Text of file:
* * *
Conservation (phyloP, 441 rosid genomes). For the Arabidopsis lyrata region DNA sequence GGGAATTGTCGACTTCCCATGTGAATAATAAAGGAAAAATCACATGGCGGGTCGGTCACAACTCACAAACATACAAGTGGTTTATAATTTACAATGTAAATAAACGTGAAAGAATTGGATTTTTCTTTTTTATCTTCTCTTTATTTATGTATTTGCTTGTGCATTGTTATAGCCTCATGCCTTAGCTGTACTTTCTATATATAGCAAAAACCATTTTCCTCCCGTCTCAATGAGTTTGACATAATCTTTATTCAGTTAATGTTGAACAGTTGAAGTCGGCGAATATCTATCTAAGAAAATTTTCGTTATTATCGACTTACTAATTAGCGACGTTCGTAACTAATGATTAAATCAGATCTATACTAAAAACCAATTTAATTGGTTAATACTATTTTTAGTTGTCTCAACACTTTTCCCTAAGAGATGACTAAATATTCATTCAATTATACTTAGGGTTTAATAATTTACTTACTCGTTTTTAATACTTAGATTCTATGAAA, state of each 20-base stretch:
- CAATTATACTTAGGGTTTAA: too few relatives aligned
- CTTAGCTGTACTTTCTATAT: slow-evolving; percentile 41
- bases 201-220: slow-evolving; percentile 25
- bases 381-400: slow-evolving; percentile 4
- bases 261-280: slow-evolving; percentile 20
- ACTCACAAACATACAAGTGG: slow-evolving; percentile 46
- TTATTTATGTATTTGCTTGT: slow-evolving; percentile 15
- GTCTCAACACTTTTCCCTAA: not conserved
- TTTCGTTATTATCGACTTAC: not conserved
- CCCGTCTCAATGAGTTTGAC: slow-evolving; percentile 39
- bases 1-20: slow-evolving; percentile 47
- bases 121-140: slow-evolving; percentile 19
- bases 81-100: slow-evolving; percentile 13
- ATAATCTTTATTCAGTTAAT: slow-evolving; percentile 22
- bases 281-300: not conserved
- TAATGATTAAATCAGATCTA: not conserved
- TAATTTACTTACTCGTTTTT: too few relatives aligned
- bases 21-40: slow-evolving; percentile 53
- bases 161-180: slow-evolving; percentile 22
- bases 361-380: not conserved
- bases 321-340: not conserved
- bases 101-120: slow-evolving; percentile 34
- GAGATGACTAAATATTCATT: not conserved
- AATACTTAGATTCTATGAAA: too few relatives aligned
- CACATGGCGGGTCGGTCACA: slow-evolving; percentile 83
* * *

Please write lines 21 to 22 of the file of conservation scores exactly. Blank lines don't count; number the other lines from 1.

- bases 361-380: not conserved
- bases 321-340: not conserved